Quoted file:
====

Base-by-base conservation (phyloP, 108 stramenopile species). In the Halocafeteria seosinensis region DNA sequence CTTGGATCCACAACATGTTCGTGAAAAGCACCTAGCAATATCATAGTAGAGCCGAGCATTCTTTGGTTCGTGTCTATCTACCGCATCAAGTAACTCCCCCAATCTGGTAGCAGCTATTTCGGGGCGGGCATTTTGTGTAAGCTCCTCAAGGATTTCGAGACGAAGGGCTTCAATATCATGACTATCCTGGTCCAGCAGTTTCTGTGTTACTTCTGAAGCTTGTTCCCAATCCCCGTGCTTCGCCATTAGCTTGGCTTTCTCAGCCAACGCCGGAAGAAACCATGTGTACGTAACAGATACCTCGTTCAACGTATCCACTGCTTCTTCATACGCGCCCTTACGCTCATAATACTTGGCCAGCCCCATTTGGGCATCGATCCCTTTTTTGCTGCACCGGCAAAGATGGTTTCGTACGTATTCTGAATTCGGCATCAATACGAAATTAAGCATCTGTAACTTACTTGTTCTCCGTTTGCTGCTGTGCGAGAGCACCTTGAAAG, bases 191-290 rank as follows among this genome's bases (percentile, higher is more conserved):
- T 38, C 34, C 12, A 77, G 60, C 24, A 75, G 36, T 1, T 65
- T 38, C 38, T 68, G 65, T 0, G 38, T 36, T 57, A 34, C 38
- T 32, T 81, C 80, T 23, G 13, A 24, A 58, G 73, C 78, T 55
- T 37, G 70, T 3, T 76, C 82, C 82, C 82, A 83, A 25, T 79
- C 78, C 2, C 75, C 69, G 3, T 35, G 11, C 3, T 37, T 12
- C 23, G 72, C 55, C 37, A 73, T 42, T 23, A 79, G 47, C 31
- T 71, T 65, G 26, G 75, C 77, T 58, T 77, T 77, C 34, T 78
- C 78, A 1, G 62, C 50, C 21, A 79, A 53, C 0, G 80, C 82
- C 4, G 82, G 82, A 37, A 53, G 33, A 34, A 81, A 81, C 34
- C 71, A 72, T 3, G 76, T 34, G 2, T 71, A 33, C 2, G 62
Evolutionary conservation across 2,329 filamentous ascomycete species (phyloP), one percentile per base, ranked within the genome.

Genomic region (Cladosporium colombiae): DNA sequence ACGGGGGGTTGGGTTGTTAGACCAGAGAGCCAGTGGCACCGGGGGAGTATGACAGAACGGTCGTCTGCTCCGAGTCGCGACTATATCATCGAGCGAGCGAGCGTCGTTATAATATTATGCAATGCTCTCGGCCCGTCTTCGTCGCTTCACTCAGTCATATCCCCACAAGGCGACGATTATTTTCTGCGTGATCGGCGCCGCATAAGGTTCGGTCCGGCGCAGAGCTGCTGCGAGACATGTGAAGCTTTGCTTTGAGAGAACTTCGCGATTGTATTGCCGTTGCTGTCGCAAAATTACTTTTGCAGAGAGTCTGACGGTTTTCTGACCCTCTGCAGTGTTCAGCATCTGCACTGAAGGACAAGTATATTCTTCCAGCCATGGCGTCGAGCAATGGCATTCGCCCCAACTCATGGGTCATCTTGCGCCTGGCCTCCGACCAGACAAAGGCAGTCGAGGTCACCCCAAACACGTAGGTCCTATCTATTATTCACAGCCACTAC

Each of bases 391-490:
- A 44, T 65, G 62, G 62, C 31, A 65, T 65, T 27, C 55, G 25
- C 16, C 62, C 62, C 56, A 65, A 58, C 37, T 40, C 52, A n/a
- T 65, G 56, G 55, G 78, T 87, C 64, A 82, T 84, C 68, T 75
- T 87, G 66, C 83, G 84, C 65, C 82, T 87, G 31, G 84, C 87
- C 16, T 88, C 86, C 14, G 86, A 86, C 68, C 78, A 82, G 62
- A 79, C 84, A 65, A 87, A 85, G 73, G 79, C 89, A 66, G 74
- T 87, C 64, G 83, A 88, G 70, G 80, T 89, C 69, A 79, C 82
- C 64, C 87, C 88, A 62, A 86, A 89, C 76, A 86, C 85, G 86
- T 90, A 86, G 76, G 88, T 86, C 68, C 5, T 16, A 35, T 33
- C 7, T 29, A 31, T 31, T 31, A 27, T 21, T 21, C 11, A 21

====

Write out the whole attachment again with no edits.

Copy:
Base-by-base conservation (phyloP, 108 stramenopile species). In the Halocafeteria seosinensis region DNA sequence CTTGGATCCACAACATGTTCGTGAAAAGCACCTAGCAATATCATAGTAGAGCCGAGCATTCTTTGGTTCGTGTCTATCTACCGCATCAAGTAACTCCCCCAATCTGGTAGCAGCTATTTCGGGGCGGGCATTTTGTGTAAGCTCCTCAAGGATTTCGAGACGAAGGGCTTCAATATCATGACTATCCTGGTCCAGCAGTTTCTGTGTTACTTCTGAAGCTTGTTCCCAATCCCCGTGCTTCGCCATTAGCTTGGCTTTCTCAGCCAACGCCGGAAGAAACCATGTGTACGTAACAGATACCTCGTTCAACGTATCCACTGCTTCTTCATACGCGCCCTTACGCTCATAATACTTGGCCAGCCCCATTTGGGCATCGATCCCTTTTTTGCTGCACCGGCAAAGATGGTTTCGTACGTATTCTGAATTCGGCATCAATACGAAATTAAGCATCTGTAACTTACTTGTTCTCCGTTTGCTGCTGTGCGAGAGCACCTTGAAAG, bases 191-290 rank as follows among this genome's bases (percentile, higher is more conserved):
- T 38, C 34, C 12, A 77, G 60, C 24, A 75, G 36, T 1, T 65
- T 38, C 38, T 68, G 65, T 0, G 38, T 36, T 57, A 34, C 38
- T 32, T 81, C 80, T 23, G 13, A 24, A 58, G 73, C 78, T 55
- T 37, G 70, T 3, T 76, C 82, C 82, C 82, A 83, A 25, T 79
- C 78, C 2, C 75, C 69, G 3, T 35, G 11, C 3, T 37, T 12
- C 23, G 72, C 55, C 37, A 73, T 42, T 23, A 79, G 47, C 31
- T 71, T 65, G 26, G 75, C 77, T 58, T 77, T 77, C 34, T 78
- C 78, A 1, G 62, C 50, C 21, A 79, A 53, C 0, G 80, C 82
- C 4, G 82, G 82, A 37, A 53, G 33, A 34, A 81, A 81, C 34
- C 71, A 72, T 3, G 76, T 34, G 2, T 71, A 33, C 2, G 62
Evolutionary conservation across 2,329 filamentous ascomycete species (phyloP), one percentile per base, ranked within the genome.

Genomic region (Cladosporium colombiae): DNA sequence ACGGGGGGTTGGGTTGTTAGACCAGAGAGCCAGTGGCACCGGGGGAGTATGACAGAACGGTCGTCTGCTCCGAGTCGCGACTATATCATCGAGCGAGCGAGCGTCGTTATAATATTATGCAATGCTCTCGGCCCGTCTTCGTCGCTTCACTCAGTCATATCCCCACAAGGCGACGATTATTTTCTGCGTGATCGGCGCCGCATAAGGTTCGGTCCGGCGCAGAGCTGCTGCGAGACATGTGAAGCTTTGCTTTGAGAGAACTTCGCGATTGTATTGCCGTTGCTGTCGCAAAATTACTTTTGCAGAGAGTCTGACGGTTTTCTGACCCTCTGCAGTGTTCAGCATCTGCACTGAAGGACAAGTATATTCTTCCAGCCATGGCGTCGAGCAATGGCATTCGCCCCAACTCATGGGTCATCTTGCGCCTGGCCTCCGACCAGACAAAGGCAGTCGAGGTCACCCCAAACACGTAGGTCCTATCTATTATTCACAGCCACTAC

Each of bases 391-490:
- A 44, T 65, G 62, G 62, C 31, A 65, T 65, T 27, C 55, G 25
- C 16, C 62, C 62, C 56, A 65, A 58, C 37, T 40, C 52, A n/a
- T 65, G 56, G 55, G 78, T 87, C 64, A 82, T 84, C 68, T 75
- T 87, G 66, C 83, G 84, C 65, C 82, T 87, G 31, G 84, C 87
- C 16, T 88, C 86, C 14, G 86, A 86, C 68, C 78, A 82, G 62
- A 79, C 84, A 65, A 87, A 85, G 73, G 79, C 89, A 66, G 74
- T 87, C 64, G 83, A 88, G 70, G 80, T 89, C 69, A 79, C 82
- C 64, C 87, C 88, A 62, A 86, A 89, C 76, A 86, C 85, G 86
- T 90, A 86, G 76, G 88, T 86, C 68, C 5, T 16, A 35, T 33
- C 7, T 29, A 31, T 31, T 31, A 27, T 21, T 21, C 11, A 21